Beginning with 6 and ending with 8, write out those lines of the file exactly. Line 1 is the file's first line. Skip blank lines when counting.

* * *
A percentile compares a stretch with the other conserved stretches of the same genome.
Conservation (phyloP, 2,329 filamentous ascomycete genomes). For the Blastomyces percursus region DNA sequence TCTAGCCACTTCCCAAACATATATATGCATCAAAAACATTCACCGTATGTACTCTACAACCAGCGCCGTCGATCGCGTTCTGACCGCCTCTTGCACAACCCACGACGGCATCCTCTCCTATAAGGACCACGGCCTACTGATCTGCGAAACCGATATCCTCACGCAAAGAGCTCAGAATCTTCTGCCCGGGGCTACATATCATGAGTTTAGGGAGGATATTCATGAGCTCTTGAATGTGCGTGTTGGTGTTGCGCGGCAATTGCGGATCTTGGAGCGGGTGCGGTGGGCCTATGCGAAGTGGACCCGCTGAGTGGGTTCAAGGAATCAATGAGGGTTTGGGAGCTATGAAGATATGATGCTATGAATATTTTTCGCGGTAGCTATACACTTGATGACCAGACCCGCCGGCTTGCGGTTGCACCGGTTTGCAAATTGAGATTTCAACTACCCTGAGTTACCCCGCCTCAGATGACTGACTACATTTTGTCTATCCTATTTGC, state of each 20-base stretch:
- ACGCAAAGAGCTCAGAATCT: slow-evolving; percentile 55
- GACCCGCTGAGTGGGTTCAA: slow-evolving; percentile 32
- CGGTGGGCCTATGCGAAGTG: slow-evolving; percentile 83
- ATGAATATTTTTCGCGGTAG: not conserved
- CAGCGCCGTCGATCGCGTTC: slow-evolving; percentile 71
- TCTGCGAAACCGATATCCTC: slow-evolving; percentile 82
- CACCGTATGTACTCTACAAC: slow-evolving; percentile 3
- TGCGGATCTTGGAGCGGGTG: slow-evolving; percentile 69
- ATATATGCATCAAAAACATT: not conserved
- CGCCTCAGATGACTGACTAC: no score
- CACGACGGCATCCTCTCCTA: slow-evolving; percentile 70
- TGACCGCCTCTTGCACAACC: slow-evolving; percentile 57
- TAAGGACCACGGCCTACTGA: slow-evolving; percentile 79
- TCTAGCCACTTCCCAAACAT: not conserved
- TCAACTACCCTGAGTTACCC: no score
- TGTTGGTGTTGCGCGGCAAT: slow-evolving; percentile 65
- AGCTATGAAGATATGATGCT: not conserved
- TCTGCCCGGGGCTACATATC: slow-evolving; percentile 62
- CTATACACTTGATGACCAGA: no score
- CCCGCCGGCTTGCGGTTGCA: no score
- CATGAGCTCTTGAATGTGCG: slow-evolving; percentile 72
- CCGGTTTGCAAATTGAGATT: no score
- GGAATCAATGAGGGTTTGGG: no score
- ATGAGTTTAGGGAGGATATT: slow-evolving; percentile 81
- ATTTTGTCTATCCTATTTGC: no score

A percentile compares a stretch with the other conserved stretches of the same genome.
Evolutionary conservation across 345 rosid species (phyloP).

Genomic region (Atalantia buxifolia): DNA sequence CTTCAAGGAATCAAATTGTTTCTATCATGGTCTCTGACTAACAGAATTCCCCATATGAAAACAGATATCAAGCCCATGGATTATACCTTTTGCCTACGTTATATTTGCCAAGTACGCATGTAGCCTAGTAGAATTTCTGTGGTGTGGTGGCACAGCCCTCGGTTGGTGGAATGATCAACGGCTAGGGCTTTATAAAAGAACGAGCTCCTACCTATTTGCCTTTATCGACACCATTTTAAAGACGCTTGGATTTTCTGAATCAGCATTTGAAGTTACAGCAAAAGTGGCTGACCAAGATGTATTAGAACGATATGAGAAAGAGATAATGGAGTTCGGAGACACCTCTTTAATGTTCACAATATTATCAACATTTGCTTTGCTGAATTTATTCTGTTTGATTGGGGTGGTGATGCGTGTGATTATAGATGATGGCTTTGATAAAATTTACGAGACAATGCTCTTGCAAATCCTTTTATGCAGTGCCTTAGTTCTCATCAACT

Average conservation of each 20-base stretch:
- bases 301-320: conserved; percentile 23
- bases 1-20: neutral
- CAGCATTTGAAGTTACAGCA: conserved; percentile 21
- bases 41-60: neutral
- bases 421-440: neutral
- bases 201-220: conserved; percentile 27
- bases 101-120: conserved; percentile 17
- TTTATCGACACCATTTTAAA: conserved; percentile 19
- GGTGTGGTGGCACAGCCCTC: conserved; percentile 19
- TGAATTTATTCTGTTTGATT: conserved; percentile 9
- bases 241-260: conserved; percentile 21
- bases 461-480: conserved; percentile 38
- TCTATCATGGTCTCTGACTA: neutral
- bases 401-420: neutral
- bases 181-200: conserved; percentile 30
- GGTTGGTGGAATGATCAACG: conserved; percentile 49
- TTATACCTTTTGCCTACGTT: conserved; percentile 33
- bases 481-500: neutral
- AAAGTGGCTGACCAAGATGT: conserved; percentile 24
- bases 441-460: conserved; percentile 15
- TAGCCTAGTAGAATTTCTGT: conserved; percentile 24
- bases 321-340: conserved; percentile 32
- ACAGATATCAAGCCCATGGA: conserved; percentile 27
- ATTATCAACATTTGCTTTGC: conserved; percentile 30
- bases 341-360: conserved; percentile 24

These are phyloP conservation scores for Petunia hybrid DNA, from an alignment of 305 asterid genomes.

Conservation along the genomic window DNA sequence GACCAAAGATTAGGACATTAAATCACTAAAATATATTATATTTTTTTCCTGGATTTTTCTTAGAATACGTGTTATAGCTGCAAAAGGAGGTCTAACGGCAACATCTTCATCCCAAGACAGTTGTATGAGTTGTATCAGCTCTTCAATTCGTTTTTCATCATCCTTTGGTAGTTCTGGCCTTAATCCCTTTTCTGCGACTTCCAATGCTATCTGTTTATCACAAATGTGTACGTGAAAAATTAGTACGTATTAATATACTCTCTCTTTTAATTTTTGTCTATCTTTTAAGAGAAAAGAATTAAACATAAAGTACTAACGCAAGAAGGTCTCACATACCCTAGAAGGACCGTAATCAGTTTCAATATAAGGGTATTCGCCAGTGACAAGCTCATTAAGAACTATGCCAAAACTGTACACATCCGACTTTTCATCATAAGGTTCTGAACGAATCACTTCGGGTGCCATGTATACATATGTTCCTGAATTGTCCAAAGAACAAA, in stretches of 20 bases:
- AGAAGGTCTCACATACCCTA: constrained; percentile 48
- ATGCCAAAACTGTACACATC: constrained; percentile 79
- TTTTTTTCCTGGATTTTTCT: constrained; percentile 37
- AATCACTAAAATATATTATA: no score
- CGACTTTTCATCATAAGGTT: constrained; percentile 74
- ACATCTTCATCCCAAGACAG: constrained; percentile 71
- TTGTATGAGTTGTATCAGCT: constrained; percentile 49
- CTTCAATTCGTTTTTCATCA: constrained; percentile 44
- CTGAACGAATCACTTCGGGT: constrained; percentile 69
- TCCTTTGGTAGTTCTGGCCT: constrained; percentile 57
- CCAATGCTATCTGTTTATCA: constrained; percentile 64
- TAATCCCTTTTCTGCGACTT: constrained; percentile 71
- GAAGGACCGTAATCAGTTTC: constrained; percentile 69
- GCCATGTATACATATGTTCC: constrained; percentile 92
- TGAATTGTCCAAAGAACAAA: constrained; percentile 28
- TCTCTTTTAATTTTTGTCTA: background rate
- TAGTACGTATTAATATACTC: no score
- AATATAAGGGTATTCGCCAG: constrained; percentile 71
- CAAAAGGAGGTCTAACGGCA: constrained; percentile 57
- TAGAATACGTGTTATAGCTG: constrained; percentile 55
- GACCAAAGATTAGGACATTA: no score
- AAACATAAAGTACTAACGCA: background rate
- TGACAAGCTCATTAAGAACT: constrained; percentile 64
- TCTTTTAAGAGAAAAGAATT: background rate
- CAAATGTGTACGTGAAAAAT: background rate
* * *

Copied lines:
- ATGAATATTTTTCGCGGTAG: not conserved
- CAGCGCCGTCGATCGCGTTC: slow-evolving; percentile 71
- TCTGCGAAACCGATATCCTC: slow-evolving; percentile 82